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Wearable oximeters will help the asthmatic breath easy

Troxie, an ASU startup, it is on the verge of making asthma much easier on kids


The Troxie team poses for a group photo at ASU's startup summit in Tempe, Arizona on Feb. 19, 2017.

Wristwatches and wearables can do just about everything a person desires nowadays, from sending texts to making a dinner reservation. Troxie, a startup created by ASU undergraduate biomedical engineering students, looks to add yet another feature to the wearable space: a pulse oximeter.

"The purpose is to create a way to help monitor patients who have severe asthma or other respiratory illnesses or diseases as a means of proactively indicating when they start to drop into a dangerous state," Courtney Van Bussum, the team's business development specialist, said.

Van Bussum said patients who experience respiratory conditions can experience severe drops in blood oxygen levels for a number of reasons.

"Sometimes they can drop to dangerously low levels where they need to be hospitalized, or there's this mad scramble to get them treated or get them helped," Van Bussum said.

The Troxie team said that the goal of a wearable oximeter is to identify dropping levels of blood oxygen and notify the patient's family and physician before it becomes a serious issue.

"So right now if you think of a blood oximeter you think of it on your finger," Chloe Houlihan, the team's hardware development specialist, said. "What we're doing is we are making it so it goes around the wrist instead of on your finger so you don't have those big goofy wires. It's not practical to walk around all day with something attached to your finger."

By taking measurements from the wrist, the team said that they are able to take measurements all day and night unobtrusively. What differentiates the team from others who have noticed the value of a wearable oximeter, is their target users.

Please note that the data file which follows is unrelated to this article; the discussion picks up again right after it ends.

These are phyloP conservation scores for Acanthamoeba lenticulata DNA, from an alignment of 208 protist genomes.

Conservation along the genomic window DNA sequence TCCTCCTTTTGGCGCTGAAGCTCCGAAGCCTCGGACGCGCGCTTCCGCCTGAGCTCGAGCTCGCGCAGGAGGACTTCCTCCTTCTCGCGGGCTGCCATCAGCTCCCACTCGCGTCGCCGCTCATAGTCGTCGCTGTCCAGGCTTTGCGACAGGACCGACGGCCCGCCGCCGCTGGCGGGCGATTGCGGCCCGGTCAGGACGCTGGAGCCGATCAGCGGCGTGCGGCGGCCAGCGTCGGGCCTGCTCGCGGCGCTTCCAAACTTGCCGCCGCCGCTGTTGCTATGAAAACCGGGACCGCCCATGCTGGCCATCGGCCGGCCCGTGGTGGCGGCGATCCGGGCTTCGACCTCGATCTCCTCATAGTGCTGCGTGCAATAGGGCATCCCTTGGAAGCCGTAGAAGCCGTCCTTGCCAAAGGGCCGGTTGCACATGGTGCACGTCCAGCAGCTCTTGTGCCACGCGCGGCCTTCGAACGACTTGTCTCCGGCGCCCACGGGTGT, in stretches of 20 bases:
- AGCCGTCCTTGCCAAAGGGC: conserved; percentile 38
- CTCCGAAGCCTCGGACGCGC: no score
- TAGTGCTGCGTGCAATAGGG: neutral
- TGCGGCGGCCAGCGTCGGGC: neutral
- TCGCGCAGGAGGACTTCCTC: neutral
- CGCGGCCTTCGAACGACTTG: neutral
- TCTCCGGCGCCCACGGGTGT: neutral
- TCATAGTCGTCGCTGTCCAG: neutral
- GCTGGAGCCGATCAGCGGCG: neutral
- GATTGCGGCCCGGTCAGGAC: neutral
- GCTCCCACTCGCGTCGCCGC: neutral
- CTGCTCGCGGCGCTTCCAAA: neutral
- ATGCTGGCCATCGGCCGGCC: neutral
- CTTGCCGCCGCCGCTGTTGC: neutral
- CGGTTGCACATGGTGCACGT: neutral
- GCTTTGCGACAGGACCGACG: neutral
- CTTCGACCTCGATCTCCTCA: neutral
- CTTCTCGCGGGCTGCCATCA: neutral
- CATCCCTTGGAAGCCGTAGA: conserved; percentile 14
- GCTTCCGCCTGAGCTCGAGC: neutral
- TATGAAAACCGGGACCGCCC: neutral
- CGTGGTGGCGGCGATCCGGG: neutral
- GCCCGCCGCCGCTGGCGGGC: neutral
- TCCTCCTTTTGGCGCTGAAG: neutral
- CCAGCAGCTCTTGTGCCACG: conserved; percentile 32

"Wrist Oximeter Animation Concept" created by Nick Iwuc, from

"There's one other company that's taking readings from the wrist," said Maria Morrow, the Troxie's software development expert. "But they're not on the market and it's marketed towards adults. Ours is pediatric focused from 5 to 17 (years old.)"

This age range was chosen with a specific purpose.

"I have asthma, and when I have an asthma attack, I have to use my inhaler — I have to have it on me," Morrow said. "Kids ranging 5 to 17 may not know exactly when they're having an asthma attack, or have their inhaler on them. This will be good in the sense that the parent has more ability to do that intervention and make sure their child is staying at levels that are good."

Now that Troxie has a fully fledged idea of what they're bringing to market, the team needs to actually build their prototype.

"We did the hardware, now we're working on coding and integrating it into a wearable device," Morrow said.

The team said there aren't really any competitors in the space with anything designed for pediatrics. For people who had asthma growing up, like Morrow and the team's industrial designer, Samantha Brenner, not having easy access to an oximeter was a hassle.

The Troxie team said that they've has also worked alongside doctors at Phoenix Children's Hospital to gain their insight, as well as that of parents and kids.

The team is brand new, having only formed in August, but Van Bussum said Troxie has come up with some grand aspirations.

"Right now, we are looking at a year timeline to get our fully functional wearable prototype that can go to a customer," Van Bussum said. "And then beyond that, probably another six months to a year to actually get widespread customer acquisitions and get it into the market." 

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